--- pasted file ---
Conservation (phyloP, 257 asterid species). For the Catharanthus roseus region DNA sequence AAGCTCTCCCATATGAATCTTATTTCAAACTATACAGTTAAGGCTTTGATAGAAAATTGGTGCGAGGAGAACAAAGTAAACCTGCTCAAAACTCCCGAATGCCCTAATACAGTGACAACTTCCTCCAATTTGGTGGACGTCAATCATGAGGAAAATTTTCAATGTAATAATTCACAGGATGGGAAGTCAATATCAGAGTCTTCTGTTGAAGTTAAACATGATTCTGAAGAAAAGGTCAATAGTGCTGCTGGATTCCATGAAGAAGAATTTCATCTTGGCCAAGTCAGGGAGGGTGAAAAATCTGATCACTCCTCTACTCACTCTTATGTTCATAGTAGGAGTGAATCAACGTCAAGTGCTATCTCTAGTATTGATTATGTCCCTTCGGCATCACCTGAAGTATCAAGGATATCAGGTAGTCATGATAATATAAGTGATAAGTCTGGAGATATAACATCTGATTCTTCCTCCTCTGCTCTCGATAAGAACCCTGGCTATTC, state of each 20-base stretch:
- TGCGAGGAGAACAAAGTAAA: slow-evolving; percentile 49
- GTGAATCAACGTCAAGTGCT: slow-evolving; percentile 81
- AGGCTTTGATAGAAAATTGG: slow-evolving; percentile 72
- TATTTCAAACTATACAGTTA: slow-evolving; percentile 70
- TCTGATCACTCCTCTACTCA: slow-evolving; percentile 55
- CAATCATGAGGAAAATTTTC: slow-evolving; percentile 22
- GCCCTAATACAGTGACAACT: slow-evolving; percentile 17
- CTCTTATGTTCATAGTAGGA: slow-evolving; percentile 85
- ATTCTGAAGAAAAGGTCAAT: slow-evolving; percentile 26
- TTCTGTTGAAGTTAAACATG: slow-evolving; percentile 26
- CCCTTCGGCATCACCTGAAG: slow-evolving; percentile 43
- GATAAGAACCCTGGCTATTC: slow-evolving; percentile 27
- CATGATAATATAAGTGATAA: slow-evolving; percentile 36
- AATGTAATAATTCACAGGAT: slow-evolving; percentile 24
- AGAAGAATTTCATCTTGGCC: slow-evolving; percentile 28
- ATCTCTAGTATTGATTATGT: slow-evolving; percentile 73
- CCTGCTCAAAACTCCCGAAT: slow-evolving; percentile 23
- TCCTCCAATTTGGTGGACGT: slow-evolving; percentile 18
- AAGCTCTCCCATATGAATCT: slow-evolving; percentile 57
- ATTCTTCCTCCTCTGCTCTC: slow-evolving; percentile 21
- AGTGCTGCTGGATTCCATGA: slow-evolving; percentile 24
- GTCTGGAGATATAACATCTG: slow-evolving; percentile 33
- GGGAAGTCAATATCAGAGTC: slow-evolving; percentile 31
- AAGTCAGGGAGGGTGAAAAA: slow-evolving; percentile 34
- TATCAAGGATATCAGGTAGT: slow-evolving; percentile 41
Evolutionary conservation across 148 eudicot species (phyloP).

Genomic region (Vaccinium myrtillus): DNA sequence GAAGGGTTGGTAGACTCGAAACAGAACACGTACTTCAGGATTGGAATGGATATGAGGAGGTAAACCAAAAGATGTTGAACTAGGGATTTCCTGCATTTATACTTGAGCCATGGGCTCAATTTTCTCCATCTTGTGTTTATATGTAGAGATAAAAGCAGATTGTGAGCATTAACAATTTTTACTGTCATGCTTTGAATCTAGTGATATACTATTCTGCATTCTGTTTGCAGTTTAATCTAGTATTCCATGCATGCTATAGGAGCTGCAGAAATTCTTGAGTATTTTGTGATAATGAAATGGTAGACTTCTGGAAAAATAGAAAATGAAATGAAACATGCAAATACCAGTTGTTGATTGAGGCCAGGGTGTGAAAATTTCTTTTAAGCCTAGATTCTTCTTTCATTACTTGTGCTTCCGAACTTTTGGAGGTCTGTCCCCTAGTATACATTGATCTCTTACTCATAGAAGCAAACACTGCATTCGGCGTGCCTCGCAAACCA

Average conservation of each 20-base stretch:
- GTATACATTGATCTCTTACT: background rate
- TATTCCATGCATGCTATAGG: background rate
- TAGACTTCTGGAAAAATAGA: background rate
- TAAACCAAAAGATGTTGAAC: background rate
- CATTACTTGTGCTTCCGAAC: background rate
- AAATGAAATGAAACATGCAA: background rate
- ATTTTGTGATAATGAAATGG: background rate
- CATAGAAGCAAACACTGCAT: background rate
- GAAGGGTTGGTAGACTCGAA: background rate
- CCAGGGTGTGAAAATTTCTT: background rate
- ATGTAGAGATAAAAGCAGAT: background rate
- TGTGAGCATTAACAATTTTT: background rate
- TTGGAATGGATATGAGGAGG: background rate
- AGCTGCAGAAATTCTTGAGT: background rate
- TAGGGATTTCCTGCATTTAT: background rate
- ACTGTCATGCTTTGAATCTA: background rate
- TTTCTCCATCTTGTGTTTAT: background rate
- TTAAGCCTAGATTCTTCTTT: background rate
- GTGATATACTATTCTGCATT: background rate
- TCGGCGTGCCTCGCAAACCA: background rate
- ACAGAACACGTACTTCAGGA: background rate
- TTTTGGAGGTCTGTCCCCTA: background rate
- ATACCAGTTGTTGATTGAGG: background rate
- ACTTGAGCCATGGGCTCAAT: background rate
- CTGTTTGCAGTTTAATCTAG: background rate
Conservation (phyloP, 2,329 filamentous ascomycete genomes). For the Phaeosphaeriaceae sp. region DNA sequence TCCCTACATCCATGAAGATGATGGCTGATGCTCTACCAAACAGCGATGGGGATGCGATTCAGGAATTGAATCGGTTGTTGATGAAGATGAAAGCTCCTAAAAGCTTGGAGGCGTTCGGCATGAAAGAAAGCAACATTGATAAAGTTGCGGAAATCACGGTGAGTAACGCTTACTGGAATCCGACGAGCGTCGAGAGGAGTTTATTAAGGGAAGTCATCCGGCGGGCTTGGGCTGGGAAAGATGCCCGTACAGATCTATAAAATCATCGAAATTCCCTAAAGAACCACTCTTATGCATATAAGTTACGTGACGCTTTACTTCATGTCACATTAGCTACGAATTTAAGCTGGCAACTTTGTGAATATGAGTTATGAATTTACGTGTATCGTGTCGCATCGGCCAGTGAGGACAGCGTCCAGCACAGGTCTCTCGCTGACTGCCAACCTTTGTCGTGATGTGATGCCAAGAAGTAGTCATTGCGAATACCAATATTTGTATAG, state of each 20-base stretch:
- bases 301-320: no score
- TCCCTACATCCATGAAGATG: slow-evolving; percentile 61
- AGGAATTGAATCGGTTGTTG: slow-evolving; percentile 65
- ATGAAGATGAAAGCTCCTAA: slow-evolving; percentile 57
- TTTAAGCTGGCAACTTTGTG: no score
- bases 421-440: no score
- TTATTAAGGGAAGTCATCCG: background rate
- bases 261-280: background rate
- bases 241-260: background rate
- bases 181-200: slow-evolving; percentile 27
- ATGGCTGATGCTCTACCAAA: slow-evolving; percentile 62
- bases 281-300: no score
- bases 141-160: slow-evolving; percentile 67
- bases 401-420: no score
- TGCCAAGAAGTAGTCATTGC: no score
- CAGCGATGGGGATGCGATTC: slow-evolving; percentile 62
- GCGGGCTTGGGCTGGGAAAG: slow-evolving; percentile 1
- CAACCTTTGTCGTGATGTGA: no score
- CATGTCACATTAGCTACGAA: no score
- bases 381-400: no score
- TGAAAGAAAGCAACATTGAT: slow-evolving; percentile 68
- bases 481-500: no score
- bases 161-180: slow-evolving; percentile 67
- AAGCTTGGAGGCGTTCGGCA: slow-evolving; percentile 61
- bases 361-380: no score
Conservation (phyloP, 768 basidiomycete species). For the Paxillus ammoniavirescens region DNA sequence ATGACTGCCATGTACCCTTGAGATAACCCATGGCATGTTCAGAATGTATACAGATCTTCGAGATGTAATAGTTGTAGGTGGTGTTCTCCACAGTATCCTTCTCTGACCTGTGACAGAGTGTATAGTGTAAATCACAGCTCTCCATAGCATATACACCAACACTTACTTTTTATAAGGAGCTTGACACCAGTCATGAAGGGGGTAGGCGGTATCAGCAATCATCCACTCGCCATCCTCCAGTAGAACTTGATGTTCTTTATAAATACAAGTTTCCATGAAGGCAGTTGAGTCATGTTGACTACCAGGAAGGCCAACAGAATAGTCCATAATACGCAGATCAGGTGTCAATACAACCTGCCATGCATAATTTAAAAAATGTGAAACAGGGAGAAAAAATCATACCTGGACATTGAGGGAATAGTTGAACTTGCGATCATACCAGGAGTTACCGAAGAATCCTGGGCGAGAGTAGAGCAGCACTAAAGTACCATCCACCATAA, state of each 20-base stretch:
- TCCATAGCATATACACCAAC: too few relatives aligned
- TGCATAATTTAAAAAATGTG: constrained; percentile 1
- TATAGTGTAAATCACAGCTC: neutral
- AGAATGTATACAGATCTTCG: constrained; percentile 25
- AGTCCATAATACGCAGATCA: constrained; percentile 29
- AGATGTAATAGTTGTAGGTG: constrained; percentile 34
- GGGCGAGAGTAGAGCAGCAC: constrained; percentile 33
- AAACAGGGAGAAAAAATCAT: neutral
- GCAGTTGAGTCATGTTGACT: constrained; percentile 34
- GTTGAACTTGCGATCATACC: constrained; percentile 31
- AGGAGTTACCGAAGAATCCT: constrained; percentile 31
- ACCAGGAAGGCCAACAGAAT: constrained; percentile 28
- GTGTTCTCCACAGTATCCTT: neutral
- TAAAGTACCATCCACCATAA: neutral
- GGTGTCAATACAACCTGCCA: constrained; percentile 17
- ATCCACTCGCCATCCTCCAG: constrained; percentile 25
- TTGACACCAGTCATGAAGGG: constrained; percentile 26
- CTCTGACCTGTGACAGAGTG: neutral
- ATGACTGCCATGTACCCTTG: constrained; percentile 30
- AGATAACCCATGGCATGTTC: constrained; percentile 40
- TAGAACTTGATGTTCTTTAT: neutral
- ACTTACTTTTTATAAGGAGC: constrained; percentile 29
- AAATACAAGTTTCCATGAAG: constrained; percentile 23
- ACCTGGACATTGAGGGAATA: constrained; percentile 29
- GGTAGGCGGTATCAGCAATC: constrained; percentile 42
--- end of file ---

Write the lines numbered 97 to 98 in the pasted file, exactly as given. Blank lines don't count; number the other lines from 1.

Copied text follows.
- ATCCACTCGCCATCCTCCAG: constrained; percentile 25
- TTGACACCAGTCATGAAGGG: constrained; percentile 26